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mote, which infinite wisdom and power have combined to establish? What a volume of wisdom, what a noble theology do these discoveries open to us! While some superior geniuses have soared to these sublime subjects, other sagacious and diligent minds have been enquiring into the most minute works of the infinite Artificer: the same care, the same providence is exerted through the whole, and we should learn from it that to true Wisdom utility and fitness appear perfection, and whatever is beneficial is noble.
I approve of science as far as it is assistant to action. I like the improvement of navigation, and the discovery of the greater part of the globe, because it opens a wider field for the master spirits of the world to bustle in.
There spoke the soul of Hercules. But if learned men are to be esteemed for the assistance they give to active minds in their schemes, they are not less to be valued for their endeavours to give them a right direction,
rection, and moderate their too great ardour. The study of history will teach the warrior and the legislator, by what means armies have been victorious, and states have become powerful; and in the private citizen they will inculcate the love of liberty and order. The writings of sages point out a private path of virtue, and shew that the best empire is self-government, and subduing our passions the noblest of conquests.
The true spirit of heroism acts by a sort of inspiration, and wants neither the experience of history, nor the doctrines of philosophers to direct it. But do not arts and sciences render men effeminate, luxurious, and inactive; and can you deny that wit and learning are often made subservient to very bad purposes?
I will own that there are some natures so happily formed, they hardly want the assistance of a master, and the rules of art, to give them force or grace in every thing they do. But these heaven-inspired geniuses are few. As learning flourishes only where ease, plen
ty, and mild government subsist, in so rich a soil, and under so soft a climate, the weeds of luxury will'spring up among the flowers of art; but the spontaneous weeds would grow more rank,' if they were allowed the undisturbed possession of the field. Letters keep a frugal temperate nation from growing ferocious, a rich one from becoming entirely sensual and debauched. Every gift of the Gods is sometimes abused; but wit and fine talents by a natural law gravitate toWards virtue: accidents may drive them out of their proper direction; but such accidents are a sort of prodigies, and, like other prodigies, 'ît is an alarning omen, and of dire portent to the times. For if Virtue cannot keep to her allegiance those men, who in their hearts confess her divine right, and know the value of her laws; on whose fidelity and obedience can she depend? May such geniuses never descend to flatter Vice, encourage Folly, or propagate Irreligion; but exert all their powers in the service of Virtue, celebrate the noble choice of those, who, like you, preferred her to Pleasure!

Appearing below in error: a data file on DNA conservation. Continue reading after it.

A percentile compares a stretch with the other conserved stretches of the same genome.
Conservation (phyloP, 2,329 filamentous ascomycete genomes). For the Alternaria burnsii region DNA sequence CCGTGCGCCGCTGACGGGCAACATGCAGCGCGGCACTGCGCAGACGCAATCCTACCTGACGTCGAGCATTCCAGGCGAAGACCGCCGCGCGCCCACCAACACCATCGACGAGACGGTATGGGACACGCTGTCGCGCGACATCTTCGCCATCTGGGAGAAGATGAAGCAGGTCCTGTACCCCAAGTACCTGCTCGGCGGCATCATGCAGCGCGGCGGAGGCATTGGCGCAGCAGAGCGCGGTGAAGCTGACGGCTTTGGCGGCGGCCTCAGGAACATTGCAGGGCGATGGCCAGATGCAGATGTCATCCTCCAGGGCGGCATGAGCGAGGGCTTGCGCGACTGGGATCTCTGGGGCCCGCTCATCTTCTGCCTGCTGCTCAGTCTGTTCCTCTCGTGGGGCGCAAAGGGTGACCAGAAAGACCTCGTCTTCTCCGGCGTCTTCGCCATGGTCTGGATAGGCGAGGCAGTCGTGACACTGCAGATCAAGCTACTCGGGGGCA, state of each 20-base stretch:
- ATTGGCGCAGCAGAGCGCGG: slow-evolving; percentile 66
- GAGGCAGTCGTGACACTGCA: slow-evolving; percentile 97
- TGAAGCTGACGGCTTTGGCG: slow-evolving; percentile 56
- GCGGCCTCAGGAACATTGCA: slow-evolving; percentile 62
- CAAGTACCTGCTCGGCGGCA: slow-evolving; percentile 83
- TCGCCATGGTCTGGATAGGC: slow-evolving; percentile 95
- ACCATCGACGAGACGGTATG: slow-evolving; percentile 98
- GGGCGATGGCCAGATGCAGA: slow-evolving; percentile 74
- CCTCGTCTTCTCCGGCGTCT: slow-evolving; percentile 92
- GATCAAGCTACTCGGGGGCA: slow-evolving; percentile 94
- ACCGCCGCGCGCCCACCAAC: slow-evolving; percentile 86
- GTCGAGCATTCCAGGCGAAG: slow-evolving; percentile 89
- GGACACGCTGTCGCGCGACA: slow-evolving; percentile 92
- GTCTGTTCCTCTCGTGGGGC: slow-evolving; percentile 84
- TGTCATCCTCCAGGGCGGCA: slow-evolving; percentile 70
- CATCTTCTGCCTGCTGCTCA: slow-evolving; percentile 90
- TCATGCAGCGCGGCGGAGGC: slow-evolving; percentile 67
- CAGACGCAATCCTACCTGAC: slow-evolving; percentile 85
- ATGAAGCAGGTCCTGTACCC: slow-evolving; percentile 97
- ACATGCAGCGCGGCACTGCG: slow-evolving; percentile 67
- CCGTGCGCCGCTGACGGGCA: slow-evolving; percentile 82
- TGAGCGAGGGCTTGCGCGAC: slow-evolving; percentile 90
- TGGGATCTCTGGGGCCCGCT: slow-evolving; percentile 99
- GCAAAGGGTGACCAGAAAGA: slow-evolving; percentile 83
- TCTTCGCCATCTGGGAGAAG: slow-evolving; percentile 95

MERCURY-and a modern Fine LADY.
INDEED, Mr. Mercury, I cannot have the pleasure of waiting upon you now. I am engaged, absolutely engaged.
I know you have an amiable affectionate husband, and several fine children; but you need not be told, that neither conjugal attachments, maternal affections, nor even the care of a kingdom's welfare or a nation's glory, can excuse a person who has received a summons to the realms of death. If the grim messenger was not as peremptory as unwelcome, Charon would not get a passenger, (except now and then an hypochondriacal Englishman) once in a century. You must be content to leave your husband and family, and pass the Styx.
I did not mean to insist on any engage
ment with my husband and children; I never thought myself engaged to them. I had no engagements, but such as were common to women of my rank. Look on my chimney-piece, and you will see I was engaged to the Play on Mondays, Balls on Tuesdays, the Opera on Saturdays, and to Card-assemblies the rest of the week, for two months to come; and it would be the rudest thing in the world, not to keep my appointments. If you will stay for me till the summer-season, I will wait on you with all my heart. Perhaps the Elysian fields may be less detestable than the country in our world. Pray have you a fine Vauxhall and Ranelagh? I think I should not dislike drinking the Lethè waters, when you have a full season.
Surely you could not like to drink the waters of Oblivion, who have made pleasure the business, end, and aim of your life! It is good to drown cares; but who would wash away the remembrance of a life of gaiety and pleasure?